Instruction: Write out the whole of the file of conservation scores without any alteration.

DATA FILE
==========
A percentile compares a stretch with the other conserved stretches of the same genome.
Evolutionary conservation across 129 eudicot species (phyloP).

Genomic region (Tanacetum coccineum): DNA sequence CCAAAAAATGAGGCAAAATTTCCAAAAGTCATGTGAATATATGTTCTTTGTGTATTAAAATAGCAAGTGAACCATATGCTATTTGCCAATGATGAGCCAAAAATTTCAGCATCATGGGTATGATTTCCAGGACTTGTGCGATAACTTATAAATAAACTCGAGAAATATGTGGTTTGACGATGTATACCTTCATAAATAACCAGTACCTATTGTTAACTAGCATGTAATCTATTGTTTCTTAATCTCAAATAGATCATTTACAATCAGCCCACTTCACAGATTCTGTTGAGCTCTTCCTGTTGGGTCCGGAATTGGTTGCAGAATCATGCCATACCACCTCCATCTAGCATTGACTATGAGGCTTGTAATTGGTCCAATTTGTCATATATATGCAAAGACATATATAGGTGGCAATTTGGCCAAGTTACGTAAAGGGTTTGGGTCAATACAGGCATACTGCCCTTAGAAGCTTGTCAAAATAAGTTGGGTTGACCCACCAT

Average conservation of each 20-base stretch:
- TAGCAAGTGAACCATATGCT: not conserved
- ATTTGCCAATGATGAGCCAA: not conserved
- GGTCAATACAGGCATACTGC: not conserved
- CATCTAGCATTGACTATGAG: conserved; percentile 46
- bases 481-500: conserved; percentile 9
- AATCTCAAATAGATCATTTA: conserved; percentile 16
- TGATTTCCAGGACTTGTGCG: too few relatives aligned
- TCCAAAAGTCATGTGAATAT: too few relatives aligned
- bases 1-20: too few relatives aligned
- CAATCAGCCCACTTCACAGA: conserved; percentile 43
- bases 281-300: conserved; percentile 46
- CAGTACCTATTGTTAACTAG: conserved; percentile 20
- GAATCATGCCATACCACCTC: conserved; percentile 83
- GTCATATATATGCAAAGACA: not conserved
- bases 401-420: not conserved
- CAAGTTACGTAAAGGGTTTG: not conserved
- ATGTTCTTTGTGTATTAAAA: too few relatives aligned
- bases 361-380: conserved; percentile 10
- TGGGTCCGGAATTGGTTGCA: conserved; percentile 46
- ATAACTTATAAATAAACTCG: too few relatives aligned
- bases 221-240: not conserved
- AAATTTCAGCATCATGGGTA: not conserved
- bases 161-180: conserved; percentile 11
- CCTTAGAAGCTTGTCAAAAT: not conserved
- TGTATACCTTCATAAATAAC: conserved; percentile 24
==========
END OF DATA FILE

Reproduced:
A percentile compares a stretch with the other conserved stretches of the same genome.
Evolutionary conservation across 129 eudicot species (phyloP).

Genomic region (Tanacetum coccineum): DNA sequence CCAAAAAATGAGGCAAAATTTCCAAAAGTCATGTGAATATATGTTCTTTGTGTATTAAAATAGCAAGTGAACCATATGCTATTTGCCAATGATGAGCCAAAAATTTCAGCATCATGGGTATGATTTCCAGGACTTGTGCGATAACTTATAAATAAACTCGAGAAATATGTGGTTTGACGATGTATACCTTCATAAATAACCAGTACCTATTGTTAACTAGCATGTAATCTATTGTTTCTTAATCTCAAATAGATCATTTACAATCAGCCCACTTCACAGATTCTGTTGAGCTCTTCCTGTTGGGTCCGGAATTGGTTGCAGAATCATGCCATACCACCTCCATCTAGCATTGACTATGAGGCTTGTAATTGGTCCAATTTGTCATATATATGCAAAGACATATATAGGTGGCAATTTGGCCAAGTTACGTAAAGGGTTTGGGTCAATACAGGCATACTGCCCTTAGAAGCTTGTCAAAATAAGTTGGGTTGACCCACCAT

Average conservation of each 20-base stretch:
- TAGCAAGTGAACCATATGCT: not conserved
- ATTTGCCAATGATGAGCCAA: not conserved
- GGTCAATACAGGCATACTGC: not conserved
- CATCTAGCATTGACTATGAG: conserved; percentile 46
- bases 481-500: conserved; percentile 9
- AATCTCAAATAGATCATTTA: conserved; percentile 16
- TGATTTCCAGGACTTGTGCG: too few relatives aligned
- TCCAAAAGTCATGTGAATAT: too few relatives aligned
- bases 1-20: too few relatives aligned
- CAATCAGCCCACTTCACAGA: conserved; percentile 43
- bases 281-300: conserved; percentile 46
- CAGTACCTATTGTTAACTAG: conserved; percentile 20
- GAATCATGCCATACCACCTC: conserved; percentile 83
- GTCATATATATGCAAAGACA: not conserved
- bases 401-420: not conserved
- CAAGTTACGTAAAGGGTTTG: not conserved
- ATGTTCTTTGTGTATTAAAA: too few relatives aligned
- bases 361-380: conserved; percentile 10
- TGGGTCCGGAATTGGTTGCA: conserved; percentile 46
- ATAACTTATAAATAAACTCG: too few relatives aligned
- bases 221-240: not conserved
- AAATTTCAGCATCATGGGTA: not conserved
- bases 161-180: conserved; percentile 11
- CCTTAGAAGCTTGTCAAAAT: not conserved
- TGTATACCTTCATAAATAAC: conserved; percentile 24